Wendy, Ben and their sons, Colin and Kyle, traveled to Washington, D.C., this week to advocate for an issue close to their hearts – the importance of funding for medical assistance programs. A few short years ago, the family was in a tough situation, their son was facing a life-threatening condition and skyrocketing medical bills threatened their financial security despite their solid dual-income.
Colin was your average kid, meeting milestones and wowing his parents with his easy laugh and mischievous smile. However, by the age of 2, he had been diagnosed with pneumonia twice. At that point, he was referred to a pulmonologist at Children’s Minnesota for more specialized treatment.
The doctor determined that Colin’s frequent respiratory issues were due to aspiration, which meant he could not swallow properly. Because of this, Colin needed a feeding tube placed. While at the hospital, the pulmonologist recommended an MRI of his brain. Unfortunately, Colin was diagnosed with a brain tumor shortly after his third birthday.
Luckily, the tumor was low-grade and non-cancerous. However, it was in the brainstem and threatened several vital functions. Children’s Minnesota neurosurgeon Dr. Mahmoud Nagib recommended surgery to prevent further damage and hopefully stop future growth. Because of the location of the tumor and risks involved–including possible facial paralysis, hearing loss and losing the ability to eat–the goal was to remove as much of the tumor as possible without causing additional problems.
While the surgery was a success, Colin’s journey wasn’t over. The tumor had eliminated his ability to eat or drink by mouth. As a boy who loved food, it broke his parents’ hearts to see him suffer this way. He soon began physical, occupational and speech therapy. Colin needed five therapy sessions per week to give him the best chance of being able to eat again. Their private insurance coverage had a maximum of 25 therapy sessions per year. Any session beyond that would be 100% out of pocket. The family found themselves concerned about their son’s wellbeing and their financial security. With solid private insurance and both parents working, they hadn’t expected to be in such a position.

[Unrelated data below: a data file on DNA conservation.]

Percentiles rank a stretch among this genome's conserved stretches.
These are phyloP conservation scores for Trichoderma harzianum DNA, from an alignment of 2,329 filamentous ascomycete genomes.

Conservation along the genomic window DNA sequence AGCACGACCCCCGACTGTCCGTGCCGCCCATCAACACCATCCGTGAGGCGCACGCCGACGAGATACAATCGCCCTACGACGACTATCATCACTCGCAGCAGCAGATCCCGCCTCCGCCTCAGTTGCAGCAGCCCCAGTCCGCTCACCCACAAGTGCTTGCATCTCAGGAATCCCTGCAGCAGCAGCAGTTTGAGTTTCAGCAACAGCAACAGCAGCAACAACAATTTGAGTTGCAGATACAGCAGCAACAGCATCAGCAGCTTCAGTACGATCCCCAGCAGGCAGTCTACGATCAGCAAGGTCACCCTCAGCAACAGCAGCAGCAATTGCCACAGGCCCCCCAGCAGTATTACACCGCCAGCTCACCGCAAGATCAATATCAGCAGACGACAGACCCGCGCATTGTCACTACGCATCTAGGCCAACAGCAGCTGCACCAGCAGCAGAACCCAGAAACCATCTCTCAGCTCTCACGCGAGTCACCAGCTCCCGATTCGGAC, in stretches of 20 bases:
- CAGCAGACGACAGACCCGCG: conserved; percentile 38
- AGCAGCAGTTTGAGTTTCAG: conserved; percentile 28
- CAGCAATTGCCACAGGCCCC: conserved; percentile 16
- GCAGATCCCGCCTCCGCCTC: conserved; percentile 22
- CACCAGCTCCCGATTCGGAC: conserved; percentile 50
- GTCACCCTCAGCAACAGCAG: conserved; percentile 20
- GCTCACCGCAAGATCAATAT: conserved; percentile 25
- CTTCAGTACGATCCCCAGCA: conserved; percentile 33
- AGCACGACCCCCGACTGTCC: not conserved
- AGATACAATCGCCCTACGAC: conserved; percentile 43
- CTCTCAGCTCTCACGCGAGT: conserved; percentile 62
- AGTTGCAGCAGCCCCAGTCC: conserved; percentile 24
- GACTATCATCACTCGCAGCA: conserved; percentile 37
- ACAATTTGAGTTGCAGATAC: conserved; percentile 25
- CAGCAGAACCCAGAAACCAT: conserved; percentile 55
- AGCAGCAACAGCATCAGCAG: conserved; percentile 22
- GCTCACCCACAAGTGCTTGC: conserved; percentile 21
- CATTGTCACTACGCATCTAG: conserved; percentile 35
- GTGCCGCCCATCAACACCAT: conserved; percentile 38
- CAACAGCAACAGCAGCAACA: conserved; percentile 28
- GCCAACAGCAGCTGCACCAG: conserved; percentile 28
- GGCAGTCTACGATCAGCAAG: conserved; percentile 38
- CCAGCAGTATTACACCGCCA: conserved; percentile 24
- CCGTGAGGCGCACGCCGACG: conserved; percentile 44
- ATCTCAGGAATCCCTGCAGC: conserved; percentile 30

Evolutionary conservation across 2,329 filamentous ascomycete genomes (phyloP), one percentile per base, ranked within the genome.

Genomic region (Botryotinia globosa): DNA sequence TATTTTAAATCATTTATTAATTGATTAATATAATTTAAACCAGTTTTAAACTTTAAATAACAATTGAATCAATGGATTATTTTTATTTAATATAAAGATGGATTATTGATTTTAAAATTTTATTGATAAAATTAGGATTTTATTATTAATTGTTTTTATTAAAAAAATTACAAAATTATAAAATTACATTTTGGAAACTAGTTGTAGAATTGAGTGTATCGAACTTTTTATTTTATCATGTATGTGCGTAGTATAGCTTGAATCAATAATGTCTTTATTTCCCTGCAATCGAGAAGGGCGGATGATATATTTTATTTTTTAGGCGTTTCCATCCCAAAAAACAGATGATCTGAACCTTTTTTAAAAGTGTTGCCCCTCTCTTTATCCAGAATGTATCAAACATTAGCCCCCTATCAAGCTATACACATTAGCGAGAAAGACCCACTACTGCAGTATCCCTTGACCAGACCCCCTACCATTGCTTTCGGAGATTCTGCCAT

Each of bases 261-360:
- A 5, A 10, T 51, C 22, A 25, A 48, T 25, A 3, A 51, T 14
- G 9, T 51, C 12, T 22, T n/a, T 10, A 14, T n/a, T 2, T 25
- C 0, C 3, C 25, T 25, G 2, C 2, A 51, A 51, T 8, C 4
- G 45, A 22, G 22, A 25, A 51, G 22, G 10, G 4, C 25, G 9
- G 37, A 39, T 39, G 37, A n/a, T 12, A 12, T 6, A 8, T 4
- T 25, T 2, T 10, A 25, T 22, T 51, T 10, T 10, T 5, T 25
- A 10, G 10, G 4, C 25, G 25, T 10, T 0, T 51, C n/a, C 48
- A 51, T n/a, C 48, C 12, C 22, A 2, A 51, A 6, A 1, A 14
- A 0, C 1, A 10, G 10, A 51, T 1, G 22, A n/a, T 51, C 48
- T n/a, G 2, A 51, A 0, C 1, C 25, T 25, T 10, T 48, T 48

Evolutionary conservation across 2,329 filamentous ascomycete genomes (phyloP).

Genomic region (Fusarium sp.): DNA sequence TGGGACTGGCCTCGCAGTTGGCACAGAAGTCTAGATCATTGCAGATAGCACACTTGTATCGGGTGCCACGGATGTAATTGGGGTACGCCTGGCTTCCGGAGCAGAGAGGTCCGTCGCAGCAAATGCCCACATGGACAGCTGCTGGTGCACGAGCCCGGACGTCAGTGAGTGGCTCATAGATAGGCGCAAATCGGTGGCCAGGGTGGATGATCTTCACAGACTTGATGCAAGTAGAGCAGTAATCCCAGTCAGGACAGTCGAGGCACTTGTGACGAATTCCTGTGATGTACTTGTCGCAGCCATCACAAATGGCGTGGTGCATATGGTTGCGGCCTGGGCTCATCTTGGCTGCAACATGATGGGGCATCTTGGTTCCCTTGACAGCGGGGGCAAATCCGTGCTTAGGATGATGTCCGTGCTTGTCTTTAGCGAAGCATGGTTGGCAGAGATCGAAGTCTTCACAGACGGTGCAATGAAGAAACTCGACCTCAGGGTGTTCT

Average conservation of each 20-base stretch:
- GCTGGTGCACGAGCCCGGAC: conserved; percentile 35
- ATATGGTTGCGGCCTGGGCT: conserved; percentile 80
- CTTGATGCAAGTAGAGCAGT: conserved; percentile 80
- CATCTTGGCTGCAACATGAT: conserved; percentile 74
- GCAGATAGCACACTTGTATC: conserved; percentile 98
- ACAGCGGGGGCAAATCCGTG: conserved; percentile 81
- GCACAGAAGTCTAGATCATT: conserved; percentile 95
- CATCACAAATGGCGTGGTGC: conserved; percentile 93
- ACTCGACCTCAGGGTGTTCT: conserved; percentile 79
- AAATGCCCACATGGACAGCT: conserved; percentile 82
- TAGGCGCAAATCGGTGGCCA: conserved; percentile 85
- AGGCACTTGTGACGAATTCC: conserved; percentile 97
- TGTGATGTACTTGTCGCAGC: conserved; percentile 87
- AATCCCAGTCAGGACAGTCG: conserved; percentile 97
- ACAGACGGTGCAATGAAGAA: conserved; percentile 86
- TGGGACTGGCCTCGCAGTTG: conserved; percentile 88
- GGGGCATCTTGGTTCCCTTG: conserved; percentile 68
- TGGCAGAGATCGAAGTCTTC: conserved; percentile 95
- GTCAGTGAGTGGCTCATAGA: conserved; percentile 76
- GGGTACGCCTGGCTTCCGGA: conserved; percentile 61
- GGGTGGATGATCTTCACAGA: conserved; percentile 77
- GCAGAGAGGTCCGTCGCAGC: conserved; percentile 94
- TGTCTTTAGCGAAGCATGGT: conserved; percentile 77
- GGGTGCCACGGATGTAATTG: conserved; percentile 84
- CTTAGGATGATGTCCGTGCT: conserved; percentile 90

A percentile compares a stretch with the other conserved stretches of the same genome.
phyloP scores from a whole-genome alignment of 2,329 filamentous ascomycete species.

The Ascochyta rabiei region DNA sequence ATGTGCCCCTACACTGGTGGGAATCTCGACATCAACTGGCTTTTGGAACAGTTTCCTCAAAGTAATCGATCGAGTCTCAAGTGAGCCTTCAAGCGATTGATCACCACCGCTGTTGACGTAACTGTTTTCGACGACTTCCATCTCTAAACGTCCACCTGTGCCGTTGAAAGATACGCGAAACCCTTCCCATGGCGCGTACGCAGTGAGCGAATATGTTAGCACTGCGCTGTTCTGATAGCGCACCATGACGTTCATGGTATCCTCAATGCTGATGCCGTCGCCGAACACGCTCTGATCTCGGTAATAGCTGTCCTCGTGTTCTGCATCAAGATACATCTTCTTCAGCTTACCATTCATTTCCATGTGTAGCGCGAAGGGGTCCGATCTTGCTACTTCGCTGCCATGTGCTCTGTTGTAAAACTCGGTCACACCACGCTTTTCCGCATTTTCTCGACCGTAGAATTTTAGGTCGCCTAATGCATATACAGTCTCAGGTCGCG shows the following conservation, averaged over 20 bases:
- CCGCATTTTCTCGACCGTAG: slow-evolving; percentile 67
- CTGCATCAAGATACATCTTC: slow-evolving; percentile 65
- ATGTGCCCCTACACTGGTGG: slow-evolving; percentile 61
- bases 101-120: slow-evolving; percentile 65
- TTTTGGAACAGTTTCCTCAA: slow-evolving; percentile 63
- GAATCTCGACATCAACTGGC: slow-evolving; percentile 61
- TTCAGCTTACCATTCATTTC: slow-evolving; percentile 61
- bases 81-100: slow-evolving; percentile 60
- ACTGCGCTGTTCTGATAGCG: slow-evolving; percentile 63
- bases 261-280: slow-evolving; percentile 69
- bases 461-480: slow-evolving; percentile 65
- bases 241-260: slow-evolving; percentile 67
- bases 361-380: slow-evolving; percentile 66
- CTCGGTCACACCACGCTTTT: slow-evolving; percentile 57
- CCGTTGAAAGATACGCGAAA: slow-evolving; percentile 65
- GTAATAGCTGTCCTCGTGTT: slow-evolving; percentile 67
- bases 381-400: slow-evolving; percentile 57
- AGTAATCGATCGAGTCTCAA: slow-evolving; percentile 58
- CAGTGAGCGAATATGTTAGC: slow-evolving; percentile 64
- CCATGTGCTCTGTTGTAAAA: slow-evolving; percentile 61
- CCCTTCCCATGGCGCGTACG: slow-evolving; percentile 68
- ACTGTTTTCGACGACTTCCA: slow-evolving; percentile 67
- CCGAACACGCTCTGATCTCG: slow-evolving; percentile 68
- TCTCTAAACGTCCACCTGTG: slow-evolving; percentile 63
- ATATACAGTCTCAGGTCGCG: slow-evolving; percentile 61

Wendy and Ben applied for a supplemental non-income-based insurance program with the state – the Tax Equity and Fiscal Responsibility Act (TEFRA). With Colin’s legal disability status, they were eligible and he could continue speech therapy sessions. Thanks to the therapy, by age 5, his parents were thrilled that he could remove his feeding tube. Today, his tumor has remained stable and Colin has regained full swallowing function.
“There’s always that worry. We just don’t know what’s going to happen,” Wendy said. But TEFRA gave their family one less thing to worry about.
“This program basically allowed us to give Colin the ability to eat and drink again by mouth without some serious financial distress. For our family, it’s so personal,” she said. “We have really good private insurance, a really good comprehensive plan but even then. It’s hard for us to imagine people that don’t have that kind of coverage. We were grateful for what we had but wondering how other people make it through as well.”
The family joins others from across the U.S. in Washington D.C. this week for Family Advocacy Day, an opportunity to advocate for funding and programming for children’s hospitals and kids with special health care needs. You can learn more about Children’s Minnesota’s advocacy work and how you can get involved here.